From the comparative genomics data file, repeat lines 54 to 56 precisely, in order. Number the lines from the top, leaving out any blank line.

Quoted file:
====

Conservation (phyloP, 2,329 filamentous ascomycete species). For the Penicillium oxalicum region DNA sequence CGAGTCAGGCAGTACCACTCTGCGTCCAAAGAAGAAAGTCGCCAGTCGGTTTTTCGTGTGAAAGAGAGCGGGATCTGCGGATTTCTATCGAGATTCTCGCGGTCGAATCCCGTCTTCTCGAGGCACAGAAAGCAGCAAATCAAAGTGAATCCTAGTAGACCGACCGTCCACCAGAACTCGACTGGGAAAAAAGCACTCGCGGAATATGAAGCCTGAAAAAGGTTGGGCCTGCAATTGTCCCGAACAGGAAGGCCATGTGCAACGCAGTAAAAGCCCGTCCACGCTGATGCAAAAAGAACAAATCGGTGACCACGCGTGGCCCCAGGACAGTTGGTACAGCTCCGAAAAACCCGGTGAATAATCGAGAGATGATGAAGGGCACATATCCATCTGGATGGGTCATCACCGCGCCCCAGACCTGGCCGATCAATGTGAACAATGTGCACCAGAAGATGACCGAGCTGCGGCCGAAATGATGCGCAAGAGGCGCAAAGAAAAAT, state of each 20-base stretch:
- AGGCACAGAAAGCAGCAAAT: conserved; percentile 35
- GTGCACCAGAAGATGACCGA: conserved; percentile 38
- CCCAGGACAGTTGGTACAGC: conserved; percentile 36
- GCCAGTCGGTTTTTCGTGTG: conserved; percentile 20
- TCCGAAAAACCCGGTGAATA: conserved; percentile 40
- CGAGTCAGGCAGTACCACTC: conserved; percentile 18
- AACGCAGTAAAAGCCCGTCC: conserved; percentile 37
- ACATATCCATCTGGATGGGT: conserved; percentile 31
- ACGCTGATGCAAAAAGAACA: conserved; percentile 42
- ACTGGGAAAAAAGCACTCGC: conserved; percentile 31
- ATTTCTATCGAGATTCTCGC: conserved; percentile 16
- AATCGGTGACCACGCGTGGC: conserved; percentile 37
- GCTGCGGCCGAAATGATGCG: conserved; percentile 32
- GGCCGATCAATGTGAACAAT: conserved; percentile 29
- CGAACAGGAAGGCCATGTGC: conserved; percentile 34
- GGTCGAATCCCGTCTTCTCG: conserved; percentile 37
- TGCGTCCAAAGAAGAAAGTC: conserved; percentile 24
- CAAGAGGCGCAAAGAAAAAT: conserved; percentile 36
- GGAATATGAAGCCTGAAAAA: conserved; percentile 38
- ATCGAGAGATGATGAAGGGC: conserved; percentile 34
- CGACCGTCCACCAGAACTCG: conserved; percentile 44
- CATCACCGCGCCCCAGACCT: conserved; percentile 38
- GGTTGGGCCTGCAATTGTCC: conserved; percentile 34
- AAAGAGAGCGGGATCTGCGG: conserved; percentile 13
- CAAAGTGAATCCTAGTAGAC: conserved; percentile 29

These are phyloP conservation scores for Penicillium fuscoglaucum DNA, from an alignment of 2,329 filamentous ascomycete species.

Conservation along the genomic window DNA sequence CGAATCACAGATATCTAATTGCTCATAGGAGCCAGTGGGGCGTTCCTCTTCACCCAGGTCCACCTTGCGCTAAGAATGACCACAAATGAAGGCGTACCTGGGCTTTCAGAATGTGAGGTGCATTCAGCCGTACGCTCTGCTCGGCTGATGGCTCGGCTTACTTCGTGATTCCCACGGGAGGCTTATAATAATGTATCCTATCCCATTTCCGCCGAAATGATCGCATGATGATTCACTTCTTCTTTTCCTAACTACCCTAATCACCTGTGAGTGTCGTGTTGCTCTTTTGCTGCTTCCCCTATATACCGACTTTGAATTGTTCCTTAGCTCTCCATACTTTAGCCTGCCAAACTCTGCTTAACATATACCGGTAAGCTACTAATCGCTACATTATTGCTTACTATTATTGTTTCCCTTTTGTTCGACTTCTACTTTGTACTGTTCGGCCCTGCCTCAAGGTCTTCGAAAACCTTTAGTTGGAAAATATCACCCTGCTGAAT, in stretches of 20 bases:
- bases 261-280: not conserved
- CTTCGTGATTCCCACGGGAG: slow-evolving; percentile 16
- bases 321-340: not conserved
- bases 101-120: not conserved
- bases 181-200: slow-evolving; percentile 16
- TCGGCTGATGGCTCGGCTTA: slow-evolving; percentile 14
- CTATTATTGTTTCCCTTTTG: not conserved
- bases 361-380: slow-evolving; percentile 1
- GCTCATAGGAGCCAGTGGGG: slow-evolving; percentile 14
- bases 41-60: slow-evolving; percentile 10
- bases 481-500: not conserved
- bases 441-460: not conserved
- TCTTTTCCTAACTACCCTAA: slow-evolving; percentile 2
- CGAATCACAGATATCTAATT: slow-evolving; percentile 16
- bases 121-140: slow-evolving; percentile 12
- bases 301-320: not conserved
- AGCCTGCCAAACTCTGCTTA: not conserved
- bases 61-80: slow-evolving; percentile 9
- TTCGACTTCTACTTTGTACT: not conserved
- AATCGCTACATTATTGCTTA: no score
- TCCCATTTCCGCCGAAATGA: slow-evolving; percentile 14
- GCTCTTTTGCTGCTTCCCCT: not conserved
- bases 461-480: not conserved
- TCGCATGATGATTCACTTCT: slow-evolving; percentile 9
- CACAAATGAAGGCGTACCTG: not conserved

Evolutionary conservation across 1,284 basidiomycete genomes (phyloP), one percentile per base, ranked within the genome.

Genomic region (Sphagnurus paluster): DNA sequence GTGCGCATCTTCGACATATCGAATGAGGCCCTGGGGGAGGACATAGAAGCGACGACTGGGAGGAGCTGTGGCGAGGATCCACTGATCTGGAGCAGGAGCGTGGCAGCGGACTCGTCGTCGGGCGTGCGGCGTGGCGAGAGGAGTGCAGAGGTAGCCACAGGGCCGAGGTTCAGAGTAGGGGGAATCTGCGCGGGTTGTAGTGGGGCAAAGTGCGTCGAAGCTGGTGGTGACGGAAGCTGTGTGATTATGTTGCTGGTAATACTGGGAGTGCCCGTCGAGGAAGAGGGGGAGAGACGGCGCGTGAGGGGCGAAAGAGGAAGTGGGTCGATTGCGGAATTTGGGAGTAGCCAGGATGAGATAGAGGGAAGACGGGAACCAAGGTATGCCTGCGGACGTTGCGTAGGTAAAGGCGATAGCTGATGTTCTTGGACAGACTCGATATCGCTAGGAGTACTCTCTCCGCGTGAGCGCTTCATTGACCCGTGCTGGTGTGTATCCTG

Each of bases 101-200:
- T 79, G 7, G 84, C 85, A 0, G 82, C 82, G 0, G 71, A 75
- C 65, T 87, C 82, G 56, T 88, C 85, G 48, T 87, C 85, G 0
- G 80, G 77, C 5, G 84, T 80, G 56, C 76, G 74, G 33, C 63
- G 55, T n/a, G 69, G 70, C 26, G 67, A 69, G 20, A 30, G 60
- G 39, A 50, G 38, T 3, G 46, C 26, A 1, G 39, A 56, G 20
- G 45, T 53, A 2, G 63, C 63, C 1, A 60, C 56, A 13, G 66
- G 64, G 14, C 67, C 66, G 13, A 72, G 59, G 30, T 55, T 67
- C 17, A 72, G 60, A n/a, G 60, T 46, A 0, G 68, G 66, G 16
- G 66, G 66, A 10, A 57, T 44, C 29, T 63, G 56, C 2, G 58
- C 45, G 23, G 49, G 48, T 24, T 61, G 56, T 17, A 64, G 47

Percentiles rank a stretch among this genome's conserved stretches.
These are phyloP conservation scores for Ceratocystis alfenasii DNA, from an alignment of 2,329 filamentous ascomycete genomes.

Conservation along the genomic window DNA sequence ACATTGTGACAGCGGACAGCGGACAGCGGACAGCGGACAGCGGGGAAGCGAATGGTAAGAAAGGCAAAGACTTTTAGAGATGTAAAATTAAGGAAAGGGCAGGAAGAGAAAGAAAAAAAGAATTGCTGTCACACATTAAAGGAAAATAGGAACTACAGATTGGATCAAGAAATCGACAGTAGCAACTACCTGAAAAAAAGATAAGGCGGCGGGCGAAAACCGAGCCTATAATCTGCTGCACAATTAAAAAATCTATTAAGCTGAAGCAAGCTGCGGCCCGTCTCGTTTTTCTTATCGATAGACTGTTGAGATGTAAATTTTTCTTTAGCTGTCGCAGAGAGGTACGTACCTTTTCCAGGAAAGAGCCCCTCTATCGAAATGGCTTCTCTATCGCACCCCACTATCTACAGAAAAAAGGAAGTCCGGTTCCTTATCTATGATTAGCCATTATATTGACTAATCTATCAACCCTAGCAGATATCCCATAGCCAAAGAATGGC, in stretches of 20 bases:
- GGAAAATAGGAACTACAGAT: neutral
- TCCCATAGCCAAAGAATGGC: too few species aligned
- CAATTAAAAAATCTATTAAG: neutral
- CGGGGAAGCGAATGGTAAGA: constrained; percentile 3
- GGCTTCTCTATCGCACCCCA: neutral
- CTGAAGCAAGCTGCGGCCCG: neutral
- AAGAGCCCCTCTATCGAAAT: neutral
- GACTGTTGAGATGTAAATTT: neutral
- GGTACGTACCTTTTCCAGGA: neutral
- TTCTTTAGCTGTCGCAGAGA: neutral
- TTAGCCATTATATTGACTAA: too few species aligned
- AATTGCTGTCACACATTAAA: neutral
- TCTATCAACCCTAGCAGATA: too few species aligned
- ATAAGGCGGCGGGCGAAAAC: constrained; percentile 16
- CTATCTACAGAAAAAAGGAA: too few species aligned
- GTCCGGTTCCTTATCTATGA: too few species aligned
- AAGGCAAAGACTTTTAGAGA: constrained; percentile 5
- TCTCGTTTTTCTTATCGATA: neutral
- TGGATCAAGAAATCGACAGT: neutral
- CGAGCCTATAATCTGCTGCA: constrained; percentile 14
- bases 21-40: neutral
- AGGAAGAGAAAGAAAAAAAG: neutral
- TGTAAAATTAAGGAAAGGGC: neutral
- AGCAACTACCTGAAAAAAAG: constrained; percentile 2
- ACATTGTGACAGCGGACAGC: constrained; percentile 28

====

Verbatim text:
Evolutionary conservation across 1,284 basidiomycete genomes (phyloP), one percentile per base, ranked within the genome.

Genomic region (Sphagnurus paluster): DNA sequence GTGCGCATCTTCGACATATCGAATGAGGCCCTGGGGGAGGACATAGAAGCGACGACTGGGAGGAGCTGTGGCGAGGATCCACTGATCTGGAGCAGGAGCGTGGCAGCGGACTCGTCGTCGGGCGTGCGGCGTGGCGAGAGGAGTGCAGAGGTAGCCACAGGGCCGAGGTTCAGAGTAGGGGGAATCTGCGCGGGTTGTAGTGGGGCAAAGTGCGTCGAAGCTGGTGGTGACGGAAGCTGTGTGATTATGTTGCTGGTAATACTGGGAGTGCCCGTCGAGGAAGAGGGGGAGAGACGGCGCGTGAGGGGCGAAAGAGGAAGTGGGTCGATTGCGGAATTTGGGAGTAGCCAGGATGAGATAGAGGGAAGACGGGAACCAAGGTATGCCTGCGGACGTTGCGTAGGTAAAGGCGATAGCTGATGTTCTTGGACAGACTCGATATCGCTAGGAGTACTCTCTCCGCGTGAGCGCTTCATTGACCCGTGCTGGTGTGTATCCTG

Each of bases 101-200: